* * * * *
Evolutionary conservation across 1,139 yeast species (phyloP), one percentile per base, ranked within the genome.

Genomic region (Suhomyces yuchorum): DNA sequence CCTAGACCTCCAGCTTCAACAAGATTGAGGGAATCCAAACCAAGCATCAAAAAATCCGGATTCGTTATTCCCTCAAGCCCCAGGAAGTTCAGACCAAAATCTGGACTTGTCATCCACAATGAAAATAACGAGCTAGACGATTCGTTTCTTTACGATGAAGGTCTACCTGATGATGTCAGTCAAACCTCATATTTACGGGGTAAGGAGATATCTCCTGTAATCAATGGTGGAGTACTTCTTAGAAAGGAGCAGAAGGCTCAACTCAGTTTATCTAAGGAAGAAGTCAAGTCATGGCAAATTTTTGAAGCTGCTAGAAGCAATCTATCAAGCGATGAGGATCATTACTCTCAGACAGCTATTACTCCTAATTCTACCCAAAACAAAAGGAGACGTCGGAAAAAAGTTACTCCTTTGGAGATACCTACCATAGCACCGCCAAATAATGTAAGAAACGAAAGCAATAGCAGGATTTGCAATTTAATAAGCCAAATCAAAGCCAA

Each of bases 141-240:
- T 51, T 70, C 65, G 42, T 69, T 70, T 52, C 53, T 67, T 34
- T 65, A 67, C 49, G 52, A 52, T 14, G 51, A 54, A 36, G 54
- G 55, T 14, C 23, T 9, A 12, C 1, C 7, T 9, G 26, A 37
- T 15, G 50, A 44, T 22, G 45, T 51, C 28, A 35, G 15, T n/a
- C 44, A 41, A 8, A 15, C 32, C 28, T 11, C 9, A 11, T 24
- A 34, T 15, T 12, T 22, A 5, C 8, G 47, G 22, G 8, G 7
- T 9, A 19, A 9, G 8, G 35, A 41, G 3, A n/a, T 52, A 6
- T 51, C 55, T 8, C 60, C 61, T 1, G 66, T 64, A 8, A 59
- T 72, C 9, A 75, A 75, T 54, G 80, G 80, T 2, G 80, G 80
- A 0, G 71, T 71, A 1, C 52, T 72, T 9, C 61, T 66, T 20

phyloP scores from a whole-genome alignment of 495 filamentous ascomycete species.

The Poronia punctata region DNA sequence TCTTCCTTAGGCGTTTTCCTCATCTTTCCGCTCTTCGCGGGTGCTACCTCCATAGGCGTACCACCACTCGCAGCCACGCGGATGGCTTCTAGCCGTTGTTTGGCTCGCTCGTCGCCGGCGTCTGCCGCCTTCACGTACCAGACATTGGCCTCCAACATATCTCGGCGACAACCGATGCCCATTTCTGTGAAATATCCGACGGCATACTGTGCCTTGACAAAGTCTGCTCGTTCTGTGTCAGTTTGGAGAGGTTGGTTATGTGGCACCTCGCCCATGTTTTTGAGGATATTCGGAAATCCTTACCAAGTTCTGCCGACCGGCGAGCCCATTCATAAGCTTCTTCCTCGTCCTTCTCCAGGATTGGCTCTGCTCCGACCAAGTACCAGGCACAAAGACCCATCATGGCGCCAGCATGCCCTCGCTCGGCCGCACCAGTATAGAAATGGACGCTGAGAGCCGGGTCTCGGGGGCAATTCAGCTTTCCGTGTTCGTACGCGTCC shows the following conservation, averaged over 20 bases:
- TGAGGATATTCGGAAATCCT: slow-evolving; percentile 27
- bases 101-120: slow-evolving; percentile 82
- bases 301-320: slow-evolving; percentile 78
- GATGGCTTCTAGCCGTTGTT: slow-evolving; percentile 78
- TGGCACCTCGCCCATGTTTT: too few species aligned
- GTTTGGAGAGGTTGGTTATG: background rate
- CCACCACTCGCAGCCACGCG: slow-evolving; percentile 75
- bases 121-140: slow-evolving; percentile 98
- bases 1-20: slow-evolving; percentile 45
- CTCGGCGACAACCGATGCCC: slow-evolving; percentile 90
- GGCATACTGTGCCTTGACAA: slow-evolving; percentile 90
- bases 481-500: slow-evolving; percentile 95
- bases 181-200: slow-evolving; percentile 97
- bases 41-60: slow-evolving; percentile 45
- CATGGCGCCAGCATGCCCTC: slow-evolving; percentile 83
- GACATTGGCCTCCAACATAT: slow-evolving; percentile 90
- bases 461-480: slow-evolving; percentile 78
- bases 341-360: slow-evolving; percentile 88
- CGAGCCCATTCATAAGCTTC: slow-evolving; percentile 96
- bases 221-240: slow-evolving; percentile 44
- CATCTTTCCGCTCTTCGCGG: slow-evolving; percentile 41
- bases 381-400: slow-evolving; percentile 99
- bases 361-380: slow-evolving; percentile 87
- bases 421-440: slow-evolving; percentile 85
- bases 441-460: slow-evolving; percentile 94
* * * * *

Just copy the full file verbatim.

Evolutionary conservation across 1,139 yeast species (phyloP), one percentile per base, ranked within the genome.

Genomic region (Suhomyces yuchorum): DNA sequence CCTAGACCTCCAGCTTCAACAAGATTGAGGGAATCCAAACCAAGCATCAAAAAATCCGGATTCGTTATTCCCTCAAGCCCCAGGAAGTTCAGACCAAAATCTGGACTTGTCATCCACAATGAAAATAACGAGCTAGACGATTCGTTTCTTTACGATGAAGGTCTACCTGATGATGTCAGTCAAACCTCATATTTACGGGGTAAGGAGATATCTCCTGTAATCAATGGTGGAGTACTTCTTAGAAAGGAGCAGAAGGCTCAACTCAGTTTATCTAAGGAAGAAGTCAAGTCATGGCAAATTTTTGAAGCTGCTAGAAGCAATCTATCAAGCGATGAGGATCATTACTCTCAGACAGCTATTACTCCTAATTCTACCCAAAACAAAAGGAGACGTCGGAAAAAAGTTACTCCTTTGGAGATACCTACCATAGCACCGCCAAATAATGTAAGAAACGAAAGCAATAGCAGGATTTGCAATTTAATAAGCCAAATCAAAGCCAA

Each of bases 141-240:
- T 51, T 70, C 65, G 42, T 69, T 70, T 52, C 53, T 67, T 34
- T 65, A 67, C 49, G 52, A 52, T 14, G 51, A 54, A 36, G 54
- G 55, T 14, C 23, T 9, A 12, C 1, C 7, T 9, G 26, A 37
- T 15, G 50, A 44, T 22, G 45, T 51, C 28, A 35, G 15, T n/a
- C 44, A 41, A 8, A 15, C 32, C 28, T 11, C 9, A 11, T 24
- A 34, T 15, T 12, T 22, A 5, C 8, G 47, G 22, G 8, G 7
- T 9, A 19, A 9, G 8, G 35, A 41, G 3, A n/a, T 52, A 6
- T 51, C 55, T 8, C 60, C 61, T 1, G 66, T 64, A 8, A 59
- T 72, C 9, A 75, A 75, T 54, G 80, G 80, T 2, G 80, G 80
- A 0, G 71, T 71, A 1, C 52, T 72, T 9, C 61, T 66, T 20

phyloP scores from a whole-genome alignment of 495 filamentous ascomycete species.

The Poronia punctata region DNA sequence TCTTCCTTAGGCGTTTTCCTCATCTTTCCGCTCTTCGCGGGTGCTACCTCCATAGGCGTACCACCACTCGCAGCCACGCGGATGGCTTCTAGCCGTTGTTTGGCTCGCTCGTCGCCGGCGTCTGCCGCCTTCACGTACCAGACATTGGCCTCCAACATATCTCGGCGACAACCGATGCCCATTTCTGTGAAATATCCGACGGCATACTGTGCCTTGACAAAGTCTGCTCGTTCTGTGTCAGTTTGGAGAGGTTGGTTATGTGGCACCTCGCCCATGTTTTTGAGGATATTCGGAAATCCTTACCAAGTTCTGCCGACCGGCGAGCCCATTCATAAGCTTCTTCCTCGTCCTTCTCCAGGATTGGCTCTGCTCCGACCAAGTACCAGGCACAAAGACCCATCATGGCGCCAGCATGCCCTCGCTCGGCCGCACCAGTATAGAAATGGACGCTGAGAGCCGGGTCTCGGGGGCAATTCAGCTTTCCGTGTTCGTACGCGTCC shows the following conservation, averaged over 20 bases:
- TGAGGATATTCGGAAATCCT: slow-evolving; percentile 27
- bases 101-120: slow-evolving; percentile 82
- bases 301-320: slow-evolving; percentile 78
- GATGGCTTCTAGCCGTTGTT: slow-evolving; percentile 78
- TGGCACCTCGCCCATGTTTT: too few species aligned
- GTTTGGAGAGGTTGGTTATG: background rate
- CCACCACTCGCAGCCACGCG: slow-evolving; percentile 75
- bases 121-140: slow-evolving; percentile 98
- bases 1-20: slow-evolving; percentile 45
- CTCGGCGACAACCGATGCCC: slow-evolving; percentile 90
- GGCATACTGTGCCTTGACAA: slow-evolving; percentile 90
- bases 481-500: slow-evolving; percentile 95
- bases 181-200: slow-evolving; percentile 97
- bases 41-60: slow-evolving; percentile 45
- CATGGCGCCAGCATGCCCTC: slow-evolving; percentile 83
- GACATTGGCCTCCAACATAT: slow-evolving; percentile 90
- bases 461-480: slow-evolving; percentile 78
- bases 341-360: slow-evolving; percentile 88
- CGAGCCCATTCATAAGCTTC: slow-evolving; percentile 96
- bases 221-240: slow-evolving; percentile 44
- CATCTTTCCGCTCTTCGCGG: slow-evolving; percentile 41
- bases 381-400: slow-evolving; percentile 99
- bases 361-380: slow-evolving; percentile 87
- bases 421-440: slow-evolving; percentile 85
- bases 441-460: slow-evolving; percentile 94